Higher Calling: The Rise of Nontraditional Leaders in Academia. Scott C. Beardsley. Charlottesville: University of Virginia Press, 2017.
According to Beardsley, a revolution is taking place among the leadership in American higher education: presidents, deans, and other administrators are coming from nontraditional paths than from the scholarly, tenure-track careers of the past. In 2012, 20% of all presidents came directly from a position outside of academia with the trend only increasingly in the future. What does this mean for American higher education, especially for liberal arts institutions, is what Beardsley sets out to examine in his book.
The context of liberal arts college has changed radically from one of no competition to intense competition where even large, research institutions offer special undergraduate environments mirrored after liberal arts college. Ranking and outcome measurements have pushed liberal arts college to address their own institution’s economics to ensure their viability. Liberal arts college have to spend more on scholarships to retain the same quality of their incoming class, raise tuition, and accept more students to balance their budgets.
Given this context, presidents of liberal arts college need to raise the institutional profile and visibility of their college, increase its financial capacity, and articulate a long-range plane that is distinctive to the institution. These presidents need to be innovative, creative, effective fundraiser, able to forge relationships with various community, have management, marketing, and business acumen while, at the same time, maintain academic excellence and rigor for students. In short, it is critical for presidents of liberal arts college not to locus focus of the school’s mission.
However, there is a thinning pipeline of people preparing to be president with greater turnover, shorter tenures as well as the rise of a headhunter culture where presidents are offered larger salaries elsewhere. This creates a window of opportunity for nontraditional leaders at liberal arts college. What these nontraditional leaders offer is transformational leadership and change management skills in collaborating with disparate groups and involving them in the development of a strategic plan of how to make an organization better. Critical is their fund-raising ability, which requires a high level of energy, to implement their vision.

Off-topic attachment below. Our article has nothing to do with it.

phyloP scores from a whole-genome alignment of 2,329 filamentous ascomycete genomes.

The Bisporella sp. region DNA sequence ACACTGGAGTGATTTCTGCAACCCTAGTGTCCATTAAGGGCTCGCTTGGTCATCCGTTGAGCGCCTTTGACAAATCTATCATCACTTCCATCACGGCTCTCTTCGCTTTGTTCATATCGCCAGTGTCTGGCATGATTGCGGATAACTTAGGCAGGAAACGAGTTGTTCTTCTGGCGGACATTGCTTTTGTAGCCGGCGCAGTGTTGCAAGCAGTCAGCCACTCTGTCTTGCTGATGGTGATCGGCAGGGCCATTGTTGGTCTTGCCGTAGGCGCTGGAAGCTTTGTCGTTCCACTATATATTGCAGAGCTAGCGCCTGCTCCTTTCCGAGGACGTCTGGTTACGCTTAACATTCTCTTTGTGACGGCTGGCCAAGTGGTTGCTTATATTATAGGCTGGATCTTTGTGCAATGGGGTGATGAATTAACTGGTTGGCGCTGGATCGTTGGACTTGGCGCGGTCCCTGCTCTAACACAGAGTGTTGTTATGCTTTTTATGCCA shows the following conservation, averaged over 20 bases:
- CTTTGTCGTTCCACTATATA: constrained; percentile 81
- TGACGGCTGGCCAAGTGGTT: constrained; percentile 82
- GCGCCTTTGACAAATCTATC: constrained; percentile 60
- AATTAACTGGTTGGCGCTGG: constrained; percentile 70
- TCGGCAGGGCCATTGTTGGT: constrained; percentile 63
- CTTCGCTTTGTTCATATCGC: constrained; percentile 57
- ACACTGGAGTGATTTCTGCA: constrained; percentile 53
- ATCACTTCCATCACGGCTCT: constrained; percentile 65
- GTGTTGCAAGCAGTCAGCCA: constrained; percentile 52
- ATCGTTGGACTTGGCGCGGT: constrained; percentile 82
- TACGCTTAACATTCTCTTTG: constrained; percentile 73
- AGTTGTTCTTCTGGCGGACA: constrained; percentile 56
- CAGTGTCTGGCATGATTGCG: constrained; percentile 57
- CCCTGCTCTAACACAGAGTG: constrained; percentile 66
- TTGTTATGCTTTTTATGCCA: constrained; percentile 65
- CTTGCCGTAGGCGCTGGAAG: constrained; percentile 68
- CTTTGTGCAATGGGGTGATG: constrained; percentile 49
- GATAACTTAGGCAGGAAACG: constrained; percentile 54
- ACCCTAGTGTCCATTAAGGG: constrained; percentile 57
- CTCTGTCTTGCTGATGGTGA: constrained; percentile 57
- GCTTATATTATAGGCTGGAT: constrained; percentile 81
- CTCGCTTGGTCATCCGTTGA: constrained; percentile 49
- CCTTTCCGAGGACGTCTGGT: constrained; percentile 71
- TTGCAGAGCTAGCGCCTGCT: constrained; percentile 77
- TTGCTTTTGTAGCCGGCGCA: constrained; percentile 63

The data indicates that only 14% presidents in the West are from nontraditional backgrounds, while 41% in the South, 37% in the North, and 31% in the Midwest. Lower ranked liberal arts college with smaller endowments and lower graduation rates were more likely to have a nontraditional president while higher ranked liberal arts colleges with large endowments and higher graduation rates have traditional ones. Religiously affiliated liberal arts college were also more likely to have a nontraditional president (40%) compared to non-religiously affiliated ones (27%).
Individuals who seek to be a president of a liberal arts college should familiarize themselves with academic culture, particularly the norm of shared governance, narrow the credential gap (i.e., obtain a terminal degree), understand the recruiting and selection process, seek mentors, work existing networks, display respect for traditional academic traditions and priorities, and be an advocate for the institution and its community. Once president, it is imperative to build the right team, earn legitimacy, thwart faculty’s confirmation bias, immense yourself in the culture, and learn best practices and leadership both at the home institution and elsewhere. To see whether it is the right fit between a nontraditional president and an institution, Beardsley suggest to five “lenses” to assess the situation: mission and values, problems to be solved, leadership authenticity, chemistry, and family compatibility. Both parties need to be on the same page on these five points if the institution is to succeed.
In his epilogue, Beardsley recalls his own experience becoming dean at the University of Virginia. During the transition and first year, he recounts what he had learned from his predecessor and how he met with various stakeholders. It finishes the story that he started in the prologue where he goes to great lengths of his experience at McKinsey and how it helped him for his current academic position.
While Higher Calling identifies a serious and significant problem in higher education, it does not make the complete case why nontraditional leaders would be as good, if not better, than traditional leaders in higher education and particularly in liberal arts colleges. Although it makes the case for nontraditional leaders in higher education, it does not isolate what specifically they bring to academia that traditional leaders lack. Surely traditional leaders also have transformational leadership and change management skills that nontraditional leaders claim to possess, so is the difference one of perspective, working culture, or something else? In many ways, Higher Calling opens the conversation about the need for new and different leadership in American higher education but falls short of explaining what that would look like when compared to the old.